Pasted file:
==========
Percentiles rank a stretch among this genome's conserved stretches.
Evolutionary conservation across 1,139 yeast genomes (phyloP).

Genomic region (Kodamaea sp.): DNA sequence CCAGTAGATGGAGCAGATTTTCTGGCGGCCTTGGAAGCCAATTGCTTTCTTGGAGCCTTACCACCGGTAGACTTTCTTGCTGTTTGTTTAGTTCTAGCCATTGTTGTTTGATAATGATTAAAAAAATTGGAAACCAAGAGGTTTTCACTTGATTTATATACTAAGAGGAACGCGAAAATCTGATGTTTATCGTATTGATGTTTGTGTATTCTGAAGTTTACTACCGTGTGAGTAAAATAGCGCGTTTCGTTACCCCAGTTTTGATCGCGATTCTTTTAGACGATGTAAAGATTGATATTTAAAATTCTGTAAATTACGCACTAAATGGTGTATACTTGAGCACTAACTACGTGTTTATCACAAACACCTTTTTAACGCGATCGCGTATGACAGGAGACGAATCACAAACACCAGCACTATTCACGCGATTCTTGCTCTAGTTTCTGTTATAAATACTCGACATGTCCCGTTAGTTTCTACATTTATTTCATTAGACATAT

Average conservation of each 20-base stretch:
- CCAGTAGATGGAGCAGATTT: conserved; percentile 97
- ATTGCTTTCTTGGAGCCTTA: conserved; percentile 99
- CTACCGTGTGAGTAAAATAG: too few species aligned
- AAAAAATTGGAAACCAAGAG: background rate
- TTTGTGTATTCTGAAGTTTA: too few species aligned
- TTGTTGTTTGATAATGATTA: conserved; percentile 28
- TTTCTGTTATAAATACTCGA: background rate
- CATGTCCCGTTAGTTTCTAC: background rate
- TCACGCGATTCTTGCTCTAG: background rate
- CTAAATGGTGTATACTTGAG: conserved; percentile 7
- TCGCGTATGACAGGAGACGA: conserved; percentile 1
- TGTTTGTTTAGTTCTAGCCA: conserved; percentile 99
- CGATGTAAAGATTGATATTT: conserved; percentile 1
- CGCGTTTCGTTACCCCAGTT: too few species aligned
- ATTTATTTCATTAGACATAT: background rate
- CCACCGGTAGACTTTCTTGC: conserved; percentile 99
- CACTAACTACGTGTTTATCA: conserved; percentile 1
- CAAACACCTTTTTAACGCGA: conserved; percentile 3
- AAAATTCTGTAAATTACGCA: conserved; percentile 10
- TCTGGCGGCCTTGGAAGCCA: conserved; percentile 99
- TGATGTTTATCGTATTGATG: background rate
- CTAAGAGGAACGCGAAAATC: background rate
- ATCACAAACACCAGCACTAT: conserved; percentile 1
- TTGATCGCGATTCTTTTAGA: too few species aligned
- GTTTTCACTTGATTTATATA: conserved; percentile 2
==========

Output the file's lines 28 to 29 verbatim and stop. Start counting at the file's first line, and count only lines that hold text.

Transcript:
- TTGATCGCGATTCTTTTAGA: too few species aligned
- GTTTTCACTTGATTTATATA: conserved; percentile 2